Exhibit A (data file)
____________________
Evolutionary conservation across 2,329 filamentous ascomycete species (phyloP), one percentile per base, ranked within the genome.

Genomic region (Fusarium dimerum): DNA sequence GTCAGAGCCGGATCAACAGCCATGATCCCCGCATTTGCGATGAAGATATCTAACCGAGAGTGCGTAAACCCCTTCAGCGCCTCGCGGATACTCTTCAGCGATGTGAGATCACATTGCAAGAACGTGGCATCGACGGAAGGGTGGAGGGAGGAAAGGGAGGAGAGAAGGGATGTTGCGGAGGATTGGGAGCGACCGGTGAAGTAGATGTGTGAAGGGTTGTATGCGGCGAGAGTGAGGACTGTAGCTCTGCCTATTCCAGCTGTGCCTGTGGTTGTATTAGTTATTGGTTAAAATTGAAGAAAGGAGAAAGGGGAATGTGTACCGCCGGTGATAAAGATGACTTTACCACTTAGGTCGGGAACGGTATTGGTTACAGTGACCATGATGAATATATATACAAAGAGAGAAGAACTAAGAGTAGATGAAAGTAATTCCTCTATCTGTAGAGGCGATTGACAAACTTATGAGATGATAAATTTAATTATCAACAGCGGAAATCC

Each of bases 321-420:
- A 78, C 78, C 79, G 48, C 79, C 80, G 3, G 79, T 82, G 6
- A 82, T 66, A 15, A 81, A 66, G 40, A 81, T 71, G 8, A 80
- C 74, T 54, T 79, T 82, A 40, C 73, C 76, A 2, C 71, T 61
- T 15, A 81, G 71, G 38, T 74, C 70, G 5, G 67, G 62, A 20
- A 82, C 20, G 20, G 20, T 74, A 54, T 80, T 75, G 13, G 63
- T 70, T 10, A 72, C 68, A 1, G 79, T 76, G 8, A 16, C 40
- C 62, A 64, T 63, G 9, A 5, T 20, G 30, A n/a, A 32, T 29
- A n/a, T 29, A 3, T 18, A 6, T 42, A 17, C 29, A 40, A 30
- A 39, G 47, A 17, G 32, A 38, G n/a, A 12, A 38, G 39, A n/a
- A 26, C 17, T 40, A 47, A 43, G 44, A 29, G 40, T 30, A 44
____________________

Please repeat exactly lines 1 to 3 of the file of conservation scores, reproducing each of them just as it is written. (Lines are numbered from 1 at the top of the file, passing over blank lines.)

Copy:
Evolutionary conservation across 2,329 filamentous ascomycete species (phyloP), one percentile per base, ranked within the genome.

Genomic region (Fusarium dimerum): DNA sequence GTCAGAGCCGGATCAACAGCCATGATCCCCGCATTTGCGATGAAGATATCTAACCGAGAGTGCGTAAACCCCTTCAGCGCCTCGCGGATACTCTTCAGCGATGTGAGATCACATTGCAAGAACGTGGCATCGACGGAAGGGTGGAGGGAGGAAAGGGAGGAGAGAAGGGATGTTGCGGAGGATTGGGAGCGACCGGTGAAGTAGATGTGTGAAGGGTTGTATGCGGCGAGAGTGAGGACTGTAGCTCTGCCTATTCCAGCTGTGCCTGTGGTTGTATTAGTTATTGGTTAAAATTGAAGAAAGGAGAAAGGGGAATGTGTACCGCCGGTGATAAAGATGACTTTACCACTTAGGTCGGGAACGGTATTGGTTACAGTGACCATGATGAATATATATACAAAGAGAGAAGAACTAAGAGTAGATGAAAGTAATTCCTCTATCTGTAGAGGCGATTGACAAACTTATGAGATGATAAATTTAATTATCAACAGCGGAAATCC

Each of bases 321-420: